Taiwan's President Tsai Ing-wen has resigned as head of the governing Democratic Progressive Party after her party's poor performance in local elections.
The opposition Kuomintang (KMT) won multiple major races, including the capital city of Taipei.
The vote has been followed more closely than previous local elections as Taiwan has become a bigger geopolitical point of friction between Beijing and and Washington DC.
According to reports, Tsai had framed the election as a vote for democracy amid rising tensions with China.
"The election results were not as expected... I should shoulder all the responsibility and I resign as DPP chairwoman immediately," said President Tsai Ing-wen. She will continue as president of the self-ruled island.
Technically, the elections for local councils and city mayors have a domestic focus. The focus is on issues such as crime, housing and social welfare. People who have been elected, need not have a direct say on Taiwan's policy regarding China.
However, Ms Tsai and government officials campaigned by telling voters to use there vote at the ballot to send a message about standing up for democracy, as Beijing increases pressure on the island.
Taiwan also conducted a referendum along with the local elections and the matter up for vote in the referendum was weather voting age should be lowered from 20 to 18.
Voters decided against lowering the age.
The Chinese government claims Taiwan is a breakaway province that will, eventually, be 'reunited' with the mainland. Since the formation of the Communist polity in mainland, Taiwan has not been ruled by Beijing.
Taiwanese consider their self-ruled island - with its own form of government and a democratic system - separate from China.
China-Taiwan tensions escalated even more when US House Speaker Nancy Pelosi visited Taiwan, which triggered military drills by Beijing.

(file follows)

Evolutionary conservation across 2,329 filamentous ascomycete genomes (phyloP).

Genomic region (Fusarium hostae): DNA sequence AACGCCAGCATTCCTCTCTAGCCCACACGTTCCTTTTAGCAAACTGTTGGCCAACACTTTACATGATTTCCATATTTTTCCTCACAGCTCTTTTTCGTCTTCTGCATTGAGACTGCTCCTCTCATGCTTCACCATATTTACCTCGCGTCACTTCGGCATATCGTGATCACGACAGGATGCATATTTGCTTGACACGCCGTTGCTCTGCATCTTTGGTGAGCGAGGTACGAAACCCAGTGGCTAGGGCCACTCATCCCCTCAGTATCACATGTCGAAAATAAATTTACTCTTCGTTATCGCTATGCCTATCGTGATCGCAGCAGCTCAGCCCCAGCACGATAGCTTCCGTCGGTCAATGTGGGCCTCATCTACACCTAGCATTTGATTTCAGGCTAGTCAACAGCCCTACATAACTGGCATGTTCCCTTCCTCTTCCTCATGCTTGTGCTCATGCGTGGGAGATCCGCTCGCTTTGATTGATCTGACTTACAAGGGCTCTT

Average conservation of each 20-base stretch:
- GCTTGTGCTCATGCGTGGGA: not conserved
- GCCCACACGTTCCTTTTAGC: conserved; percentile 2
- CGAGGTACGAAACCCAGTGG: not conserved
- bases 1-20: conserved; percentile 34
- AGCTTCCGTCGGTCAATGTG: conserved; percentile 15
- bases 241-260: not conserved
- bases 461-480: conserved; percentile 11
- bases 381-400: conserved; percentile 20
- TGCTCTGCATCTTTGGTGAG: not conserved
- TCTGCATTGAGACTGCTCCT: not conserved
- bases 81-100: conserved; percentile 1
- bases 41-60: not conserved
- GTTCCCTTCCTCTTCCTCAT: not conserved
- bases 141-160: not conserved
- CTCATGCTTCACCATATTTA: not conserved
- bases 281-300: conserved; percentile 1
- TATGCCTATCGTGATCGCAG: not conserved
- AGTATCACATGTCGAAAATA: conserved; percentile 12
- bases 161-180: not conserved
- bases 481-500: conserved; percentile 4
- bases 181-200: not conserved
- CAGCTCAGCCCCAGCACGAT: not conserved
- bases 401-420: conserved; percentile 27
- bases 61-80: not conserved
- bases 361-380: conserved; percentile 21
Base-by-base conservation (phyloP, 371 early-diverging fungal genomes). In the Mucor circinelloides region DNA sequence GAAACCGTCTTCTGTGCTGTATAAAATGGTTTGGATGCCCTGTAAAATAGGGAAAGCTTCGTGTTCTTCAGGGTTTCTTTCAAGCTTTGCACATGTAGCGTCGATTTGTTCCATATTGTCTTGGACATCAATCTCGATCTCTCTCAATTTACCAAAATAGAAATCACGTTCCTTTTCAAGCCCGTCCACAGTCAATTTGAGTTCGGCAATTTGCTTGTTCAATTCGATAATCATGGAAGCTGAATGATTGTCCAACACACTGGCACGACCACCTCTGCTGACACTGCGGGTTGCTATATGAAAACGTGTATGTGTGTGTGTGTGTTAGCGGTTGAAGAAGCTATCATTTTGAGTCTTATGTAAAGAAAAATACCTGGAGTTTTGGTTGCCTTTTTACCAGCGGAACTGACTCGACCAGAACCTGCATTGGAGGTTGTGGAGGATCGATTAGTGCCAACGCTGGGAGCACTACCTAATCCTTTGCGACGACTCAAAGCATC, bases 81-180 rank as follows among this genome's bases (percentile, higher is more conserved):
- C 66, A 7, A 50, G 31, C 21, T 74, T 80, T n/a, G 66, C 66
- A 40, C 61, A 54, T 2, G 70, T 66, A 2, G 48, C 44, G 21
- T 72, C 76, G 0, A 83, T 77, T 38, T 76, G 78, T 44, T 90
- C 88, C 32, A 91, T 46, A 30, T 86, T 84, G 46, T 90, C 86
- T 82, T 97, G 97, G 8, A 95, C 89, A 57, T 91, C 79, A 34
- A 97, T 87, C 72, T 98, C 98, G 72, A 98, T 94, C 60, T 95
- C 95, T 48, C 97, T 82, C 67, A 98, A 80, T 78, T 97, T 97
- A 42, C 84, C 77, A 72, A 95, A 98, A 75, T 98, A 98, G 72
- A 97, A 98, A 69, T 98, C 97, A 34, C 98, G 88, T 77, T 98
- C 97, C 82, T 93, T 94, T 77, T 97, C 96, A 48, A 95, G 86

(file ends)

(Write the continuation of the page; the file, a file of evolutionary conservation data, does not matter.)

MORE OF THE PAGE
The US policy on Taiwan is known as 'strategic ambiguity'. Technically, it has no formal ties with Taiwan, however, it has pledged to supply the island with defensive weapons and stated that any attack by China would cause "grave concern". US President Joe Biden has in fact, on multiple instances, said that US would defend Taiwan. These statements have been walked back by the White House.
Taiwan has two main political parties and their approach to China differs.
The Kuomintang (KMT), a party of conservative business champions, is seen as a party of pro-China "doves".
They have argued that Taiwan should have deeper economic engagement with China and they are not against 'unification'. They themselves vehemently reject the pro-China label.
The other party is the governing Democratic Progressive Party (DPP). Ms Tsai won the 2020 national election with a landslide, as a candidate for the DPP.
DPP has a hawkish stance towards China. During her election campaign, she promised to stand upto China. She has said that Taiwan will not bow to Chinese pressure and she has also said that Beijing needs to show respect to Taiwan.
DPP won fewest seats in local elections in 36-year history.
As of now, it is not clear if her party's lacklustre performance in the local elections is a sign that people in Taiwan do not want to poke China or that there were other local factors which played a role in the electoral outcome.
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